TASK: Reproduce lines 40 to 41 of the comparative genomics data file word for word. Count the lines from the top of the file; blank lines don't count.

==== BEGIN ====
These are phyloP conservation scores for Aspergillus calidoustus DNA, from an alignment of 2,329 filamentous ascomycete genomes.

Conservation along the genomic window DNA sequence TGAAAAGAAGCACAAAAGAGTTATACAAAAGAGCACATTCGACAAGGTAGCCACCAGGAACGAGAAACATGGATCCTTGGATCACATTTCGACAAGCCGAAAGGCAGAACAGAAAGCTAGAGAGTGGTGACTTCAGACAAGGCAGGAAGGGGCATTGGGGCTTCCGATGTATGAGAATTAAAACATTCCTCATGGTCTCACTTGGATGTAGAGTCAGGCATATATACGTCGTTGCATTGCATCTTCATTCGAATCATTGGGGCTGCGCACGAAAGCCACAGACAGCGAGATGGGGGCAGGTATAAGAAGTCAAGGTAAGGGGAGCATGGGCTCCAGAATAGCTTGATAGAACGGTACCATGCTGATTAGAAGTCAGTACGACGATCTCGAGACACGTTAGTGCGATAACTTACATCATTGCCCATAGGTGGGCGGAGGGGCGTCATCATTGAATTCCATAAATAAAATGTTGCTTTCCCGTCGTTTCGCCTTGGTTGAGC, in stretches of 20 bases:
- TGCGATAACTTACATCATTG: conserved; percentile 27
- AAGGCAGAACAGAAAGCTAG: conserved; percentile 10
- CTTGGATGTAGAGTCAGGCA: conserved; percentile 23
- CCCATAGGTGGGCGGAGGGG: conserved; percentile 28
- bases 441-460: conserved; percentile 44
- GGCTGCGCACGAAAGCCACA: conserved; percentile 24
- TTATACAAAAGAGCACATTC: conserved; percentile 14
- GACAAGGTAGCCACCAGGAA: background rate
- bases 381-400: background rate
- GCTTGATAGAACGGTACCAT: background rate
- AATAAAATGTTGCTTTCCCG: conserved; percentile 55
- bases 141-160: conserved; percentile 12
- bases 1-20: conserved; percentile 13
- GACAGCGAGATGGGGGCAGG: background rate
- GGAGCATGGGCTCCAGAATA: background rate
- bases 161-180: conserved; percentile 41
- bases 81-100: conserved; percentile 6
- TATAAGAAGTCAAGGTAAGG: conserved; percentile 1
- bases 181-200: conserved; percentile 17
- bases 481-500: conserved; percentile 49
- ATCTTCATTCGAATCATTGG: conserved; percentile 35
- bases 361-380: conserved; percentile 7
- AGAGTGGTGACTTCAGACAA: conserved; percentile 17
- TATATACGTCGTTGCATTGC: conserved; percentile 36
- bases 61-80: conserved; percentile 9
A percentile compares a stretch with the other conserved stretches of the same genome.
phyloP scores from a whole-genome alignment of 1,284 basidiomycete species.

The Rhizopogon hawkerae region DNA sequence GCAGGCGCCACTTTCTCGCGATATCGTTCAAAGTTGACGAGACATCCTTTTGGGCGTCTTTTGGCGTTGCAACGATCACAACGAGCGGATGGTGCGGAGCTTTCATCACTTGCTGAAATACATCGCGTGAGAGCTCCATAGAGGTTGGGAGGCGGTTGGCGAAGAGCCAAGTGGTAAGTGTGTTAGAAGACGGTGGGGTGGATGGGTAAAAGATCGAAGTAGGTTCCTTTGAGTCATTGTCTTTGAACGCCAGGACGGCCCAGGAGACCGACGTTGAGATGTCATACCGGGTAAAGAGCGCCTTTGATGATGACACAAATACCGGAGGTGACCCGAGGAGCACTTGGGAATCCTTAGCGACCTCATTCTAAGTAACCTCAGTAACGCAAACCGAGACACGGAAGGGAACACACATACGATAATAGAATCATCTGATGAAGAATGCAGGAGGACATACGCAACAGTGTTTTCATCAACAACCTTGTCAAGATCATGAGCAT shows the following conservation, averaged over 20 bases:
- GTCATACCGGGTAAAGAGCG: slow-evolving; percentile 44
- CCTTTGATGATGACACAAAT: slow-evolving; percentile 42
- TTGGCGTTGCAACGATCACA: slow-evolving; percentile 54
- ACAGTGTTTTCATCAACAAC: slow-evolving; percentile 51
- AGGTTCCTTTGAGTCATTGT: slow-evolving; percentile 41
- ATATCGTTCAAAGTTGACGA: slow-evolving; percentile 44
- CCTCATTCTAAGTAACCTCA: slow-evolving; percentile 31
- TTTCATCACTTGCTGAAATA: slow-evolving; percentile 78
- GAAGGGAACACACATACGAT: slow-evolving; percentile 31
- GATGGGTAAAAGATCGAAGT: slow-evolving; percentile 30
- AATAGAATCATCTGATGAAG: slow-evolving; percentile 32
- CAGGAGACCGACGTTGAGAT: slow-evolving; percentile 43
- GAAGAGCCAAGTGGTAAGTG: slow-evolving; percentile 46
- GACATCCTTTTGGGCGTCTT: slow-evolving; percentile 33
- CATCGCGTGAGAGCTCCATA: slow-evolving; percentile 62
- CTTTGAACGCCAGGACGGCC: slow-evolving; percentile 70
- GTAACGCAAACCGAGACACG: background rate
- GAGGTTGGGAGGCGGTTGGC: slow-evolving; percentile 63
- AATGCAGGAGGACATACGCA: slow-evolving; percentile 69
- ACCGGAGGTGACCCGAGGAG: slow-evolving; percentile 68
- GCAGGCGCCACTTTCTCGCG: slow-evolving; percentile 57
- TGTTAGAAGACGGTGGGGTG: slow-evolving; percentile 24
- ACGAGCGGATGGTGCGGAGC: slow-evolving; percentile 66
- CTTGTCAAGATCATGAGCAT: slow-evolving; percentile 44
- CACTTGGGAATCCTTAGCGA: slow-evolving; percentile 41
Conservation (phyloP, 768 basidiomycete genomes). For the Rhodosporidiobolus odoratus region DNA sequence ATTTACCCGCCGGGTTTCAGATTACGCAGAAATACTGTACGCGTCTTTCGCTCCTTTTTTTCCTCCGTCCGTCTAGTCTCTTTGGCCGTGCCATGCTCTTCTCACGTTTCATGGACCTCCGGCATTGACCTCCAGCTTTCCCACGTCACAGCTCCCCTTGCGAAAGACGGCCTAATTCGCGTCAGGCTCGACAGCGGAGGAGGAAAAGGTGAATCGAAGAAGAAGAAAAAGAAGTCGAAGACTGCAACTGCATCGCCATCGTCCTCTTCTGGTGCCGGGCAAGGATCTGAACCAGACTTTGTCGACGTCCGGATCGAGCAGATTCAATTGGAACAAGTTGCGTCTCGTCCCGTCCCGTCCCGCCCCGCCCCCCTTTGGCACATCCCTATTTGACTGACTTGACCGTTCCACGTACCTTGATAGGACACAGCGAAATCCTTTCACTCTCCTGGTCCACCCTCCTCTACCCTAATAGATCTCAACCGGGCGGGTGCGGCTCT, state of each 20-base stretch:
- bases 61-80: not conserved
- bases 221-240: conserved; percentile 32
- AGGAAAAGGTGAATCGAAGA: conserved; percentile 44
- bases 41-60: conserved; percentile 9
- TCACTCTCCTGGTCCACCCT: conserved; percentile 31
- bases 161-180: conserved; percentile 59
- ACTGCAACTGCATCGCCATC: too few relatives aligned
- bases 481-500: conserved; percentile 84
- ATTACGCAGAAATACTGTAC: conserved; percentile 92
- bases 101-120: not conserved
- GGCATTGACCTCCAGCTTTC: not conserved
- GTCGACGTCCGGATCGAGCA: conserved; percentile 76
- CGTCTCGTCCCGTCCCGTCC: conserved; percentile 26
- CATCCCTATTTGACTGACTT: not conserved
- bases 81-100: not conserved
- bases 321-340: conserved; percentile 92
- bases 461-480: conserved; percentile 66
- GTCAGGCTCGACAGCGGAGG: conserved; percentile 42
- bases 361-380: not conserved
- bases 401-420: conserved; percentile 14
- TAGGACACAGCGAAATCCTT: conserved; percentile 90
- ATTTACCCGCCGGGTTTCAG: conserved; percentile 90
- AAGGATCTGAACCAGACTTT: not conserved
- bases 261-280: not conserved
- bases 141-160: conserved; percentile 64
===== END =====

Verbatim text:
- GATGGGTAAAAGATCGAAGT: slow-evolving; percentile 30
- AATAGAATCATCTGATGAAG: slow-evolving; percentile 32